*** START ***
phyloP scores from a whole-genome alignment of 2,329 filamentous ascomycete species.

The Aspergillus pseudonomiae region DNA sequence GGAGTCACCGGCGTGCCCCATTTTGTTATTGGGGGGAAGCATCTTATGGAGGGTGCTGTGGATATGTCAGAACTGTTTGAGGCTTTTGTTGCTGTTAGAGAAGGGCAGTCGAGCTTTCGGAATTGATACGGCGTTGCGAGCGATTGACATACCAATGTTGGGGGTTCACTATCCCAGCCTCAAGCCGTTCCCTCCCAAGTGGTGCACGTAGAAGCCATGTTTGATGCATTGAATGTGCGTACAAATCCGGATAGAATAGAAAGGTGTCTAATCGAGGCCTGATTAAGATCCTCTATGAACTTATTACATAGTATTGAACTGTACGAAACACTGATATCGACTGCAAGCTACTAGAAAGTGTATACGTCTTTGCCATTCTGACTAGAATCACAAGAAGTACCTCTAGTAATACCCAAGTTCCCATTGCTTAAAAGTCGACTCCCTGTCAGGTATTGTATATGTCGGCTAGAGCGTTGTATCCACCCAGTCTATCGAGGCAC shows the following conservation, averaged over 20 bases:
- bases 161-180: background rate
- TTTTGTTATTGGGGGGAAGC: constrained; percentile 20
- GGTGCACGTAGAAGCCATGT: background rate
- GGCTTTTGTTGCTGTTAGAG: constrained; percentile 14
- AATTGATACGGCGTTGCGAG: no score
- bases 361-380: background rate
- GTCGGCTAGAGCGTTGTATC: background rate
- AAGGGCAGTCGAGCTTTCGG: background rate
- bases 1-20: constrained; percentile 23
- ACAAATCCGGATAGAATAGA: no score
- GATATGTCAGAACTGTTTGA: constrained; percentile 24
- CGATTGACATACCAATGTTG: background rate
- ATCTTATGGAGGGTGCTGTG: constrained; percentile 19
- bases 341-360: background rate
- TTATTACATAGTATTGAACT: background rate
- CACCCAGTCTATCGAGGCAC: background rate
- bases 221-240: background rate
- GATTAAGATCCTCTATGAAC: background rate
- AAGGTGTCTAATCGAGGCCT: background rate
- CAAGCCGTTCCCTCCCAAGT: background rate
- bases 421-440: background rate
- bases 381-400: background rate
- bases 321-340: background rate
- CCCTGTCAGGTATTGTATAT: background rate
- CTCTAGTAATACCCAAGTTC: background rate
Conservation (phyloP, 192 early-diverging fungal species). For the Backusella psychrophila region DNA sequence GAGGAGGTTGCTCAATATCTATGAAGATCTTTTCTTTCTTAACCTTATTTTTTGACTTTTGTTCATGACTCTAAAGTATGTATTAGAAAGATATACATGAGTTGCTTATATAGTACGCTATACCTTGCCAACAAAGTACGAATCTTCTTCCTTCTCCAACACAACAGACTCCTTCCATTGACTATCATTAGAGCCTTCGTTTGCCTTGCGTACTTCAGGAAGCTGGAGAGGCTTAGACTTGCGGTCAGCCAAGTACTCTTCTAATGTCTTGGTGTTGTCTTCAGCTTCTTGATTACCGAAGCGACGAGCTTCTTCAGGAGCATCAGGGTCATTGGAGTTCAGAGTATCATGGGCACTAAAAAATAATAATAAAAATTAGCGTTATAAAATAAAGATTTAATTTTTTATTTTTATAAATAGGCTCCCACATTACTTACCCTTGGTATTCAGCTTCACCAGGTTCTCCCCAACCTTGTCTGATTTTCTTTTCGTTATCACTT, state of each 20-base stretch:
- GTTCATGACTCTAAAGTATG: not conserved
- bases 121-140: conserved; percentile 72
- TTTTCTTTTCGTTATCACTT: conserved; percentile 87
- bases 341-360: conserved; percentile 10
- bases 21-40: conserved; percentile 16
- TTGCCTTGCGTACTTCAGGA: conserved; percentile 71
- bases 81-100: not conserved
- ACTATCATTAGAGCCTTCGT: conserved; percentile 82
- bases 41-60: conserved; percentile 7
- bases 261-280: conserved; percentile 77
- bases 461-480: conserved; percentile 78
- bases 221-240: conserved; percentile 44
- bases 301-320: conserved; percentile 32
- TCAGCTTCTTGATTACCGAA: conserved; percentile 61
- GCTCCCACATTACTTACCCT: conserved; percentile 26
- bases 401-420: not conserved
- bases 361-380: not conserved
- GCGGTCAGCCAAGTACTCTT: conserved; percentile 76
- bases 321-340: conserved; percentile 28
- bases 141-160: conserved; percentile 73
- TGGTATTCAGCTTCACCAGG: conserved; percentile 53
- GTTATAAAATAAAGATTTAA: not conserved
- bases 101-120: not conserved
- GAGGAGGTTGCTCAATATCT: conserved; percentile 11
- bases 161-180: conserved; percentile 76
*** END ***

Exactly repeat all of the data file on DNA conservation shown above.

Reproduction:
phyloP scores from a whole-genome alignment of 2,329 filamentous ascomycete species.

The Aspergillus pseudonomiae region DNA sequence GGAGTCACCGGCGTGCCCCATTTTGTTATTGGGGGGAAGCATCTTATGGAGGGTGCTGTGGATATGTCAGAACTGTTTGAGGCTTTTGTTGCTGTTAGAGAAGGGCAGTCGAGCTTTCGGAATTGATACGGCGTTGCGAGCGATTGACATACCAATGTTGGGGGTTCACTATCCCAGCCTCAAGCCGTTCCCTCCCAAGTGGTGCACGTAGAAGCCATGTTTGATGCATTGAATGTGCGTACAAATCCGGATAGAATAGAAAGGTGTCTAATCGAGGCCTGATTAAGATCCTCTATGAACTTATTACATAGTATTGAACTGTACGAAACACTGATATCGACTGCAAGCTACTAGAAAGTGTATACGTCTTTGCCATTCTGACTAGAATCACAAGAAGTACCTCTAGTAATACCCAAGTTCCCATTGCTTAAAAGTCGACTCCCTGTCAGGTATTGTATATGTCGGCTAGAGCGTTGTATCCACCCAGTCTATCGAGGCAC shows the following conservation, averaged over 20 bases:
- bases 161-180: background rate
- TTTTGTTATTGGGGGGAAGC: constrained; percentile 20
- GGTGCACGTAGAAGCCATGT: background rate
- GGCTTTTGTTGCTGTTAGAG: constrained; percentile 14
- AATTGATACGGCGTTGCGAG: no score
- bases 361-380: background rate
- GTCGGCTAGAGCGTTGTATC: background rate
- AAGGGCAGTCGAGCTTTCGG: background rate
- bases 1-20: constrained; percentile 23
- ACAAATCCGGATAGAATAGA: no score
- GATATGTCAGAACTGTTTGA: constrained; percentile 24
- CGATTGACATACCAATGTTG: background rate
- ATCTTATGGAGGGTGCTGTG: constrained; percentile 19
- bases 341-360: background rate
- TTATTACATAGTATTGAACT: background rate
- CACCCAGTCTATCGAGGCAC: background rate
- bases 221-240: background rate
- GATTAAGATCCTCTATGAAC: background rate
- AAGGTGTCTAATCGAGGCCT: background rate
- CAAGCCGTTCCCTCCCAAGT: background rate
- bases 421-440: background rate
- bases 381-400: background rate
- bases 321-340: background rate
- CCCTGTCAGGTATTGTATAT: background rate
- CTCTAGTAATACCCAAGTTC: background rate
Conservation (phyloP, 192 early-diverging fungal species). For the Backusella psychrophila region DNA sequence GAGGAGGTTGCTCAATATCTATGAAGATCTTTTCTTTCTTAACCTTATTTTTTGACTTTTGTTCATGACTCTAAAGTATGTATTAGAAAGATATACATGAGTTGCTTATATAGTACGCTATACCTTGCCAACAAAGTACGAATCTTCTTCCTTCTCCAACACAACAGACTCCTTCCATTGACTATCATTAGAGCCTTCGTTTGCCTTGCGTACTTCAGGAAGCTGGAGAGGCTTAGACTTGCGGTCAGCCAAGTACTCTTCTAATGTCTTGGTGTTGTCTTCAGCTTCTTGATTACCGAAGCGACGAGCTTCTTCAGGAGCATCAGGGTCATTGGAGTTCAGAGTATCATGGGCACTAAAAAATAATAATAAAAATTAGCGTTATAAAATAAAGATTTAATTTTTTATTTTTATAAATAGGCTCCCACATTACTTACCCTTGGTATTCAGCTTCACCAGGTTCTCCCCAACCTTGTCTGATTTTCTTTTCGTTATCACTT, state of each 20-base stretch:
- GTTCATGACTCTAAAGTATG: not conserved
- bases 121-140: conserved; percentile 72
- TTTTCTTTTCGTTATCACTT: conserved; percentile 87
- bases 341-360: conserved; percentile 10
- bases 21-40: conserved; percentile 16
- TTGCCTTGCGTACTTCAGGA: conserved; percentile 71
- bases 81-100: not conserved
- ACTATCATTAGAGCCTTCGT: conserved; percentile 82
- bases 41-60: conserved; percentile 7
- bases 261-280: conserved; percentile 77
- bases 461-480: conserved; percentile 78
- bases 221-240: conserved; percentile 44
- bases 301-320: conserved; percentile 32
- TCAGCTTCTTGATTACCGAA: conserved; percentile 61
- GCTCCCACATTACTTACCCT: conserved; percentile 26
- bases 401-420: not conserved
- bases 361-380: not conserved
- GCGGTCAGCCAAGTACTCTT: conserved; percentile 76
- bases 321-340: conserved; percentile 28
- bases 141-160: conserved; percentile 73
- TGGTATTCAGCTTCACCAGG: conserved; percentile 53
- GTTATAAAATAAAGATTTAA: not conserved
- bases 101-120: not conserved
- GAGGAGGTTGCTCAATATCT: conserved; percentile 11
- bases 161-180: conserved; percentile 76